The East Village Arts District has seen its fair share of coffeeshops come and go. From the days when the Blue Nile Cafe occupied the two-story storefront on the bottom of the Broadlind Hotel building to the subsequent years, when the location and its connected corner unit became the Broadlind Cafe, then Sipology and now The Green House.
Around the corner from this seemingly revolving door of buzz-disseminators, however, is the East Village's most stalwart coffeeshop--The Village Grind. And while it may not be as sleek, trendy or bustling as the others with Broadway frontage, this cozy hideout has everything you need for a free-wifi workday or a quick patio lunch.
I feel bad when I go to the Village Grind because I'm blazing through to get a coffee on my morning walk to downtown or calling in a to-go order for one of their plate-sized soyrizo breakfast burritos. Rarely do I have the time anymore to dine at their modest bistro sidewalk seating--which is separated from the pretentious wine-bar vibe of the neighboring Utopia restaurant by a custom-crafted fence--or get down with utensils at one of the 10-or-so two-top tables that lines its western wall.
What I do get to do during my usual few minutes of waiting inside the makeshift mercado (in addition to the usual coffeeshop stuff, there is a cooler with dozens of ready-to-drink selections and shelves of snacks like Hostess cakes and Odwalla bars) is saddle up at one of the bar stools and have a locals-only conversation with whatever regular is sitting astride and whichever employee is on shift.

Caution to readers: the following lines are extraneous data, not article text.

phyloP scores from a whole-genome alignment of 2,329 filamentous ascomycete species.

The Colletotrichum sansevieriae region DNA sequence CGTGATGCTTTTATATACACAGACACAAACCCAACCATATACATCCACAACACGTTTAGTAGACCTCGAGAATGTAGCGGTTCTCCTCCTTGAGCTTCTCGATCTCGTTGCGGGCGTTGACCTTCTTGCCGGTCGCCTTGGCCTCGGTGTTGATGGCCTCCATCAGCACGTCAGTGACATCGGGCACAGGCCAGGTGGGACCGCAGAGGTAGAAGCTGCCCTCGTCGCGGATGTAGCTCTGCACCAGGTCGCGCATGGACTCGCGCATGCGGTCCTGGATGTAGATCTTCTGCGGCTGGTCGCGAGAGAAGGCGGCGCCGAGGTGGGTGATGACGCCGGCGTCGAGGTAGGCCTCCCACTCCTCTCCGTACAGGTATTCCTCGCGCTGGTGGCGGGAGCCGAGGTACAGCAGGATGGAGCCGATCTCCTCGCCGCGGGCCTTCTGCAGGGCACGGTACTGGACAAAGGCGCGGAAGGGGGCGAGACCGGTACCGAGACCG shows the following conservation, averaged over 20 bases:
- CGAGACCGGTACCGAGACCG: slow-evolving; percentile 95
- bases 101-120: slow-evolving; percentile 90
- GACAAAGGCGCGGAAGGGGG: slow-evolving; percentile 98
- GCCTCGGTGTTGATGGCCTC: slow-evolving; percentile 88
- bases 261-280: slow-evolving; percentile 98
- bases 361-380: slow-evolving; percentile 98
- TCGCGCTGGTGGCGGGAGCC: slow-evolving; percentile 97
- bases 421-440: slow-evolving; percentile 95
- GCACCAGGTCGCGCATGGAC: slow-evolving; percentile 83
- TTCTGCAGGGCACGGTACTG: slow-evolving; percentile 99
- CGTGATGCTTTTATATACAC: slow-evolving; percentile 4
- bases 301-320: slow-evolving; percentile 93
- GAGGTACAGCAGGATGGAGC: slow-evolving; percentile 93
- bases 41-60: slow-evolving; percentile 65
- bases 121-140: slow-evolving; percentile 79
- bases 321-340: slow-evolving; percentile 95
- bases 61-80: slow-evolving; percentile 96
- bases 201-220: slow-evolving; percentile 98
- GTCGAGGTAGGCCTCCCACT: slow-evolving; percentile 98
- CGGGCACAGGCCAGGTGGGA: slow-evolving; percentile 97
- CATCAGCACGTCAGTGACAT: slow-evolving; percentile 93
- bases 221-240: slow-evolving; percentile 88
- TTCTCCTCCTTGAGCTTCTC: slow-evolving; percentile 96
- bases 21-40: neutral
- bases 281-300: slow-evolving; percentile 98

That's because in addition to home-style sandwiches, creative wraps and quesadillas made on the panini grill, Village Grind offers a glimpse into the intimate East Village community, a place where city politics and the merits of new business openings are discussed each day over Latin-spiced mochas and cold brew. It's as if you walked into the dining room of a good friend--and the food is built to match. A staple in my lunchtime diet since I moved to Long Beach has been Village Grind's tuna sandwich, which places between two buttery slices of sourdough a fist of tuna salad made with celery, red onions and a modest amount of mayonnaise. Each bite blends flavors of fish and butter with the crunch of lettuce and celery for a satisfying sandwich that can be eaten on the go.
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Other unique finds at the VG include a grilled cheese made on Hawaiian sweet bread, a Mediterranean veggie wrap filled with all the Greek salad fixins, and a creation called the Queen Mary, which pairs bacon and chicken breast with pepperjack cheese and a chipotle aoli.
Because it has a bigger kitchen than most coffeeshops of its tiny size, Village Grind is able to crank out above-average eats that you can order per their suggestions or easily customize to fit your whims. And whether you're sitting around to eat your buffalo chicken wrap, or just popping in for a bottle of Herbert's Lemonade and a piece of zucchini bread on your way to somewhere else, there will always be enough conversation and local flavor to keep you coming back.